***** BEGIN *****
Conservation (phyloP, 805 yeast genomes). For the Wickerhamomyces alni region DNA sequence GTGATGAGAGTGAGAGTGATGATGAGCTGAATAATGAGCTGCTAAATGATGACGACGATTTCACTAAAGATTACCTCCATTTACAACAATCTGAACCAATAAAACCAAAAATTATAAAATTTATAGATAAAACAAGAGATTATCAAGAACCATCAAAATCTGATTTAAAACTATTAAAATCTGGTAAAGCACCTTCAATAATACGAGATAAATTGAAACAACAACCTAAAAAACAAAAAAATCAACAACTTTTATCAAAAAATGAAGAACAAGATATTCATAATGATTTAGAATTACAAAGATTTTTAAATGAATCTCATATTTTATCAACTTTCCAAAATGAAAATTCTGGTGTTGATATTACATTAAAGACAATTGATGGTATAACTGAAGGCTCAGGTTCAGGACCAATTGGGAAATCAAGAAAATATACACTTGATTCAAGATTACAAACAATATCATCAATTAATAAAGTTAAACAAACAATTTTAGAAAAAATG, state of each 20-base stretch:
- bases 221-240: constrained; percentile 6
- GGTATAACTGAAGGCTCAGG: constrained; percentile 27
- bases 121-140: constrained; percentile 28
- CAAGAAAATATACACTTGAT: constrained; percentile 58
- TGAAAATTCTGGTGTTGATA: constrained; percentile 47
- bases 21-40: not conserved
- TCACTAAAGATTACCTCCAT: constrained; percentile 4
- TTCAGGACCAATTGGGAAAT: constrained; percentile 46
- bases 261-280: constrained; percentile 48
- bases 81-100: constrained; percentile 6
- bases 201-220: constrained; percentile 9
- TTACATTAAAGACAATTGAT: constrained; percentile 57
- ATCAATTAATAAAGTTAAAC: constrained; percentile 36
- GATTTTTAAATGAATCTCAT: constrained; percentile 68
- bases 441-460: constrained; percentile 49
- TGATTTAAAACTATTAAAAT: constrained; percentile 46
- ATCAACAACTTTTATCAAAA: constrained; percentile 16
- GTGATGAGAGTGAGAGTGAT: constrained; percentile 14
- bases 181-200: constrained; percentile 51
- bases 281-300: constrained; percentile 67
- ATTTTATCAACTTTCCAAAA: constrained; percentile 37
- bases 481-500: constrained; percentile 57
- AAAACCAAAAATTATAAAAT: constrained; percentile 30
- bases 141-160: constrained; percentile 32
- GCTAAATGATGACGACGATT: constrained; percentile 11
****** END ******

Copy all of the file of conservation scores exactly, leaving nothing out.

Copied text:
Conservation (phyloP, 805 yeast genomes). For the Wickerhamomyces alni region DNA sequence GTGATGAGAGTGAGAGTGATGATGAGCTGAATAATGAGCTGCTAAATGATGACGACGATTTCACTAAAGATTACCTCCATTTACAACAATCTGAACCAATAAAACCAAAAATTATAAAATTTATAGATAAAACAAGAGATTATCAAGAACCATCAAAATCTGATTTAAAACTATTAAAATCTGGTAAAGCACCTTCAATAATACGAGATAAATTGAAACAACAACCTAAAAAACAAAAAAATCAACAACTTTTATCAAAAAATGAAGAACAAGATATTCATAATGATTTAGAATTACAAAGATTTTTAAATGAATCTCATATTTTATCAACTTTCCAAAATGAAAATTCTGGTGTTGATATTACATTAAAGACAATTGATGGTATAACTGAAGGCTCAGGTTCAGGACCAATTGGGAAATCAAGAAAATATACACTTGATTCAAGATTACAAACAATATCATCAATTAATAAAGTTAAACAAACAATTTTAGAAAAAATG, state of each 20-base stretch:
- bases 221-240: constrained; percentile 6
- GGTATAACTGAAGGCTCAGG: constrained; percentile 27
- bases 121-140: constrained; percentile 28
- CAAGAAAATATACACTTGAT: constrained; percentile 58
- TGAAAATTCTGGTGTTGATA: constrained; percentile 47
- bases 21-40: not conserved
- TCACTAAAGATTACCTCCAT: constrained; percentile 4
- TTCAGGACCAATTGGGAAAT: constrained; percentile 46
- bases 261-280: constrained; percentile 48
- bases 81-100: constrained; percentile 6
- bases 201-220: constrained; percentile 9
- TTACATTAAAGACAATTGAT: constrained; percentile 57
- ATCAATTAATAAAGTTAAAC: constrained; percentile 36
- GATTTTTAAATGAATCTCAT: constrained; percentile 68
- bases 441-460: constrained; percentile 49
- TGATTTAAAACTATTAAAAT: constrained; percentile 46
- ATCAACAACTTTTATCAAAA: constrained; percentile 16
- GTGATGAGAGTGAGAGTGAT: constrained; percentile 14
- bases 181-200: constrained; percentile 51
- bases 281-300: constrained; percentile 67
- ATTTTATCAACTTTCCAAAA: constrained; percentile 37
- bases 481-500: constrained; percentile 57
- AAAACCAAAAATTATAAAAT: constrained; percentile 30
- bases 141-160: constrained; percentile 32
- GCTAAATGATGACGACGATT: constrained; percentile 11